Falling iron ore prices
Integrated operations have been one of the factors driving the recent performances of steel companies, and iron ore and coal mining fall under steel companies’ upstream operations. In this part of the series, we’ll explore how ArcelorMittal’s (MT) integrated operations are adding to its dismal performance.
How integrated operations work—and matter
It’s important to note that integrated operations are normal for steel companies. Other steel companies like Gerdau (GGB) and POSCO (PKX) also have vertically integrated operations. When raw materials like iron ore and coal are trading higher, steel companies that produce them through captive mines are at a competitive advantage. However, when the prices of these commodities are lower—as they currently are—vertically integrated steel companies are at a competitive disadvantage.
Iron ore in free fall, and what it means
Iron ore prices have been on a free fall, as can be seen in the graph above. And we should note that few analysts believe that iron ore prices will recover soon. The slowdown in the Chinese steel demand—coupled with relentless production increases by iron ore miners including BHP Billiton (BHP), Rio Tinto (RIO), and Vale SA (VALE)—could mean that iron ore prices could stay lower for longer. Notably, BHP makes 4.1% of the SPDR S&P Global Natural Resources ETF (GNR).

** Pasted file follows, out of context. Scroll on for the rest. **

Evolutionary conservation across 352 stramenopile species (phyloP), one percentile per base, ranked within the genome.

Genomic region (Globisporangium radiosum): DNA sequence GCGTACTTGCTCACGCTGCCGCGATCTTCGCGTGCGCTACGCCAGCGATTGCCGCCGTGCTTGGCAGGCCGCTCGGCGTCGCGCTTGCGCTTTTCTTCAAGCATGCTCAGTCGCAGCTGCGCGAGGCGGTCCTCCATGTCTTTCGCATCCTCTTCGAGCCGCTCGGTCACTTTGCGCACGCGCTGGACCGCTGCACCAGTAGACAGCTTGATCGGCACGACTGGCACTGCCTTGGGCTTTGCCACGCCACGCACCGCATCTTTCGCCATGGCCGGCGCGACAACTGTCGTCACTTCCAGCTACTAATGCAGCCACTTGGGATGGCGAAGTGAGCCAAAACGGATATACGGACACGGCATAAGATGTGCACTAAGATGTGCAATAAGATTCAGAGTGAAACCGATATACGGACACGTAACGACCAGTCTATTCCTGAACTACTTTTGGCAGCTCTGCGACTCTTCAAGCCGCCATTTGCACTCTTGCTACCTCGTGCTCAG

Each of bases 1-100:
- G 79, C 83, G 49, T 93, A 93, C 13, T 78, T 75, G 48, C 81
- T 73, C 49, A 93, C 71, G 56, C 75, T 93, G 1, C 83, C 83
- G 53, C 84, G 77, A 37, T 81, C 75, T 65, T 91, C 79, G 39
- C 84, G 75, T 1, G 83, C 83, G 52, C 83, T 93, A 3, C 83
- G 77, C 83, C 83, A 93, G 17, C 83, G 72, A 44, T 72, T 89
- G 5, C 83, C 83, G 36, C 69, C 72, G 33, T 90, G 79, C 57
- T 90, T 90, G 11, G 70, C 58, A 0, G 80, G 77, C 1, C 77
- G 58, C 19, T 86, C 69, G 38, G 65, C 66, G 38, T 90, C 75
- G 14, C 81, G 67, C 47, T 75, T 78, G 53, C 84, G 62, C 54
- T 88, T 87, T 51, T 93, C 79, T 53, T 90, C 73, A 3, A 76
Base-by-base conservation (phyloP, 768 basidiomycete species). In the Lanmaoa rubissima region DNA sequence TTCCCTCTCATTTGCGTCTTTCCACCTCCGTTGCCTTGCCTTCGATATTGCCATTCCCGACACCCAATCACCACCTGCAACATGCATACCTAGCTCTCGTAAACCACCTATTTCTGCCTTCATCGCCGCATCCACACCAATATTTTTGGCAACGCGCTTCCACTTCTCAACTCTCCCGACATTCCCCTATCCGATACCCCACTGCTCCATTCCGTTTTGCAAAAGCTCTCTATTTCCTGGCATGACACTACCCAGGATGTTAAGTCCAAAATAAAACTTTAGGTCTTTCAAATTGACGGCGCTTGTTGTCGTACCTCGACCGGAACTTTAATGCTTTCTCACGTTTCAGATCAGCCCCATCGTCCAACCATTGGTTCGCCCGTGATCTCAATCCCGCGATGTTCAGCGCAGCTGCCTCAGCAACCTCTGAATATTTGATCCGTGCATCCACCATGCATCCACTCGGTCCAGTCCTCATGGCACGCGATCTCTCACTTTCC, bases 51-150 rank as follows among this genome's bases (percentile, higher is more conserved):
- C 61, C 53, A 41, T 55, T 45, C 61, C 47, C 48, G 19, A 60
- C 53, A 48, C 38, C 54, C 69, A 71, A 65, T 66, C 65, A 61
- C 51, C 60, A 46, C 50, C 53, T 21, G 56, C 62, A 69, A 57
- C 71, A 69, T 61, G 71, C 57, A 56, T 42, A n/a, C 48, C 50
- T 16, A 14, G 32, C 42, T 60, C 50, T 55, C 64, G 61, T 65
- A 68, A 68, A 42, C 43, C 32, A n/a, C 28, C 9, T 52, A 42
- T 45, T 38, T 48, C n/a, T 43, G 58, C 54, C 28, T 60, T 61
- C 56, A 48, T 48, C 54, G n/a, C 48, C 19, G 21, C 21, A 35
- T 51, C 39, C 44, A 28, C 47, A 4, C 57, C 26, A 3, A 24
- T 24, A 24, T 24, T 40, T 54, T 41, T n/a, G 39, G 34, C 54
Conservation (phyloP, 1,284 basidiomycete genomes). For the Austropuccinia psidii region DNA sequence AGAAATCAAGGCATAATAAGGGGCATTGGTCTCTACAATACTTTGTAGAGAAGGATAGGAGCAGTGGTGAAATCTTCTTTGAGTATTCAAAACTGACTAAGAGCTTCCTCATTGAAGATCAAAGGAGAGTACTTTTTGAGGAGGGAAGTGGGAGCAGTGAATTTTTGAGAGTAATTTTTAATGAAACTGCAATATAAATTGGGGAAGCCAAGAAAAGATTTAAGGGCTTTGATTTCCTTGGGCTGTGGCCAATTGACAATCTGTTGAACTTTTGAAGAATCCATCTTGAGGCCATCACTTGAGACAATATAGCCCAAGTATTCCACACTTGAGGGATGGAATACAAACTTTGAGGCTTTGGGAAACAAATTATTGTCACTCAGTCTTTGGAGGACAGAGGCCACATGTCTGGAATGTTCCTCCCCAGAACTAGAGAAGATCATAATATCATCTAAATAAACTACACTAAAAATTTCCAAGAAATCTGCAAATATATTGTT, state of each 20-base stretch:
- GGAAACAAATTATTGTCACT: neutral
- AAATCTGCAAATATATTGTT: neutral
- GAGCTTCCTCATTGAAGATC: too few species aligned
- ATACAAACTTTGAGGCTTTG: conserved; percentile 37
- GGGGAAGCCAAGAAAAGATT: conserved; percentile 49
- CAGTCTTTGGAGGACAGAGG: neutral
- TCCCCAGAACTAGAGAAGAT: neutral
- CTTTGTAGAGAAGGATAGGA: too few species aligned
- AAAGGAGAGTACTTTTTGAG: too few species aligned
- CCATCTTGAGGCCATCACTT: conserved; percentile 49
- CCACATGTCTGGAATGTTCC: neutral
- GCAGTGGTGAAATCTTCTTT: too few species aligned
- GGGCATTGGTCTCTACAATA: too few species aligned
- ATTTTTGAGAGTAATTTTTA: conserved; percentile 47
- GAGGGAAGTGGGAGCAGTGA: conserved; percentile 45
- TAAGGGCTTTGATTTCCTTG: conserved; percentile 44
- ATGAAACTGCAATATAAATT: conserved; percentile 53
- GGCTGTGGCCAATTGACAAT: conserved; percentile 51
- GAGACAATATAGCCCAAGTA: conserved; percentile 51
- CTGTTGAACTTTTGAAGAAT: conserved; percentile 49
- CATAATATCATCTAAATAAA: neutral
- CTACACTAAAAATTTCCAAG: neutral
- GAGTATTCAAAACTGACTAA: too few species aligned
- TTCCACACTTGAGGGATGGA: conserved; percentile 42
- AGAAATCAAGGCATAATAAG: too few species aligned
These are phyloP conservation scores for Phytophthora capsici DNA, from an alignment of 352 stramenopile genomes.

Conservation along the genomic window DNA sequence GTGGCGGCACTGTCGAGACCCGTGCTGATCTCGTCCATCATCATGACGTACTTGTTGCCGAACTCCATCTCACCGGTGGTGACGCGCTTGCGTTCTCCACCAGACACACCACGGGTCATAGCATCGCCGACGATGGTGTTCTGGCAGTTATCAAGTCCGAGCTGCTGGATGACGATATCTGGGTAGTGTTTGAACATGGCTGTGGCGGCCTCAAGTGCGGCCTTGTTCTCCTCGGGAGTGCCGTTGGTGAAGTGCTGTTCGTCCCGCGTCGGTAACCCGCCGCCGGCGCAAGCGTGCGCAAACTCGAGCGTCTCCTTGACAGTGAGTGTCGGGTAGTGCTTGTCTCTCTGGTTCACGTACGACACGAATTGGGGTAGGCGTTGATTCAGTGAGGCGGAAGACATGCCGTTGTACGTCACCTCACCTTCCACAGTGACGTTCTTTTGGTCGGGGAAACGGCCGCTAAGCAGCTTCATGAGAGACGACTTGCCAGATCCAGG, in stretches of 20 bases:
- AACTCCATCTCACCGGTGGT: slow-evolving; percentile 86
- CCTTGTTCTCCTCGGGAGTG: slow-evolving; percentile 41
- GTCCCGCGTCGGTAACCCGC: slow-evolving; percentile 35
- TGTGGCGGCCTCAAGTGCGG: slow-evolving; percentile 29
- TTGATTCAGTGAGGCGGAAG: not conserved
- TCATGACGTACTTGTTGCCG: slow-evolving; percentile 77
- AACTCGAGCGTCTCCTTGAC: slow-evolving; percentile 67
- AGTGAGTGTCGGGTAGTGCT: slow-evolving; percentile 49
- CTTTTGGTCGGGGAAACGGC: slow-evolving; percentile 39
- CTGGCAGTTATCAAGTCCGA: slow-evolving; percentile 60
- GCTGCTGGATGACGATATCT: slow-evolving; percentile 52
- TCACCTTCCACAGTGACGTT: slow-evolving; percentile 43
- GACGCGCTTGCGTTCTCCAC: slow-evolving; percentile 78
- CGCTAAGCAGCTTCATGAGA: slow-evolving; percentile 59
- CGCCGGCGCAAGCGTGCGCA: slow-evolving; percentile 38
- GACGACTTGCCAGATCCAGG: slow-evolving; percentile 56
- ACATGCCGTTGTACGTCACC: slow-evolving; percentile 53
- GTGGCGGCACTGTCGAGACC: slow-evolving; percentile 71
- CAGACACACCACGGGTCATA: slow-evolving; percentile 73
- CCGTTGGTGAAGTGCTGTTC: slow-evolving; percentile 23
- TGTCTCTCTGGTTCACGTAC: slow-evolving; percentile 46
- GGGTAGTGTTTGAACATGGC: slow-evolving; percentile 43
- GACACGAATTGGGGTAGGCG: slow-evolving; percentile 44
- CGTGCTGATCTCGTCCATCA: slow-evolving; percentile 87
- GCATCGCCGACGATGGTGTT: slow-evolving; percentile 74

ArcelorMittal has major iron ore mining operations and is among the top five mining companies globally. For investors, then, ArcelorMittal is a play on both the iron ore industry and the steel industry, which means that ArcelorMittal’s stock could continue to head south if iron ore prices continue to weaken.
Another major worry for investors in ArcelorMittal is the company’s huge debt pile. We’ll discuss this key investor concern further in the next part of our series.